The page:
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Why I don’t care about pageviews

Wednesday, March 23rd, 2011

eyeballPageviews don’t make money. Brands make money.

I’ve been doing my own thing for exactly 11 months. This does not make me a moneymaking expert. But I’m as certain as I get that I’m right on this one.

First, two points of information:

  1. Yes, pageviews and uniques matter to advertisers. I’m saying they’re not the main decision driver.
  2. Yes, a few people make money on traffic alone, or something close to it. I’m saying that for those of us at content companies, as opposed to technology companies — which includes almost everybody here at the local level — traffic for traffic’s sake is a sucker’s game.

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Dept. of mythbusting: Money can indeed be exchanged for goods and services

Thursday, April 16th, 2009

Is an iTunes for news possible? The cool kids all say no.

They’re wrong.

A year ago — three months ago! — I would have been the last person to make a case for paid content. But I’ve been coming around, and not for the reasons you think.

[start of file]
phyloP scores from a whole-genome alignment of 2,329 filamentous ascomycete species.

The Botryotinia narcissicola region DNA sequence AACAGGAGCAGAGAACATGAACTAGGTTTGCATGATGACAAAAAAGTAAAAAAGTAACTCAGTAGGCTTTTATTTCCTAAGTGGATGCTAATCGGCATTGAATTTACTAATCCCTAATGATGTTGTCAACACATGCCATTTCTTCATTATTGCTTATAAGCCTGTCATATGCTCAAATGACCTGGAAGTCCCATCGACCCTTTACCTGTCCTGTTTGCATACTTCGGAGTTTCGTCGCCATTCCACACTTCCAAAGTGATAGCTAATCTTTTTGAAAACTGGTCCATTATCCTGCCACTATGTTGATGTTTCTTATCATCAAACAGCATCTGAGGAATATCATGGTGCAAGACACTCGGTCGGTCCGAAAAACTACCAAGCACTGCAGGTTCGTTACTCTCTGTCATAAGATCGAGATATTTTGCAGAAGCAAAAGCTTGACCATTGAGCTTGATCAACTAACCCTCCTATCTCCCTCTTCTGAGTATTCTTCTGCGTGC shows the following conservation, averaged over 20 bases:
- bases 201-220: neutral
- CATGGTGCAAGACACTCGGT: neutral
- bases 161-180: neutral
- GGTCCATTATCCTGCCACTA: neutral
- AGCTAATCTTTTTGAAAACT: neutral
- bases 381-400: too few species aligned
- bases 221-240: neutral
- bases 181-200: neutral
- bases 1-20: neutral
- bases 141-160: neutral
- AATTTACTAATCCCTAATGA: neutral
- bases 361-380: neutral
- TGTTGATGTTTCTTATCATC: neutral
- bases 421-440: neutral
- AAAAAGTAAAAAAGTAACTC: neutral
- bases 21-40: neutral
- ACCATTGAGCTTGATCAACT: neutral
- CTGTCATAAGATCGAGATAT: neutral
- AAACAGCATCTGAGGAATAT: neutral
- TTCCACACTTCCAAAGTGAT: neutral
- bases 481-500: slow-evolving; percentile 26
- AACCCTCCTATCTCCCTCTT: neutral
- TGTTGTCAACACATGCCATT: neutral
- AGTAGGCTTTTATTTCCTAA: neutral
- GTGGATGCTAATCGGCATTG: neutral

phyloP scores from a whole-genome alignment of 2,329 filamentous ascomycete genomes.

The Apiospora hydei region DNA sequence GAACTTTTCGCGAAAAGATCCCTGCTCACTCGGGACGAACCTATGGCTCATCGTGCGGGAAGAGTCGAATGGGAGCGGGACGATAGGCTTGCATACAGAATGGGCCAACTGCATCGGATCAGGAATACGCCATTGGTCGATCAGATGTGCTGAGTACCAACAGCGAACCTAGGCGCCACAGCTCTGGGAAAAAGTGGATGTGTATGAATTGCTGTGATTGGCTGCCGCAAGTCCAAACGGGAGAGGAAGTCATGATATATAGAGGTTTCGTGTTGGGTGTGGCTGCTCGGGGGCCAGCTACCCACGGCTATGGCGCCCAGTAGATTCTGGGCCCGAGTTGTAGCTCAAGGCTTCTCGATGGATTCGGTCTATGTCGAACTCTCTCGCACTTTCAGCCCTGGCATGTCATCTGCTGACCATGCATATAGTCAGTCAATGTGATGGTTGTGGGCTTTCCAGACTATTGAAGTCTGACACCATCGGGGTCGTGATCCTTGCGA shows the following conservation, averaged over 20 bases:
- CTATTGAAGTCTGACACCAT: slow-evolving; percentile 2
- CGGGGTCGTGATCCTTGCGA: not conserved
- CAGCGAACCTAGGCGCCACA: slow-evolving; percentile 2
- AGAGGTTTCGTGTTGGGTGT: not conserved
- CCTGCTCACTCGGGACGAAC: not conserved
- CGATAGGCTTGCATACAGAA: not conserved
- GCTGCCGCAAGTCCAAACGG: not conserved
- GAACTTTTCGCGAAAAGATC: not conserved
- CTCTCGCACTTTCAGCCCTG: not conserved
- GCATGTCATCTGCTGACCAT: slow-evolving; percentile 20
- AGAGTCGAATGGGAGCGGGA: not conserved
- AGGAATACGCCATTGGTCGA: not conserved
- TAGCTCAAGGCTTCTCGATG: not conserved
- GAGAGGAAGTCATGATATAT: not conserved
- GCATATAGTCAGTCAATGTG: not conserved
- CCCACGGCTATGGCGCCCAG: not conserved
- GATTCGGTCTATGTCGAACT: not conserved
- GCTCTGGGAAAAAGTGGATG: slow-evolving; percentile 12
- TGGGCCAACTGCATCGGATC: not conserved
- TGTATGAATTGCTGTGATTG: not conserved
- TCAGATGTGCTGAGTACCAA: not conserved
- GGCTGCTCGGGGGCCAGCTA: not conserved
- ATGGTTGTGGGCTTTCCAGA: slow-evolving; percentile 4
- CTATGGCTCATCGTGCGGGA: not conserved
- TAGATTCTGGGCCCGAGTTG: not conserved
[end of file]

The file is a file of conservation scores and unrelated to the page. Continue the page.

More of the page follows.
It’s not because I think newspapers can ever turn back the clock or put the news genie back in the bottle. They can’t. From now on, most content will always cost $0.00.

But not all content will be free, because money is not the only cost consumers must pay to read content. Gathering information — even free information — requires time, effort and knowledge: time to find it, effort to determine whether content is reliable, and knowledge of what content does or doesn’t exist.

If a product can save its readers enough time, effort or knowledge, they’ll pay money for it.

This isn’t to say that newspaper Web sites in their current form can save people enough time, effort or knowledge to be worth money.

My point is: the problem here isn’t the price.

It’s the product.

(photo courtesy Flickr user Roby72)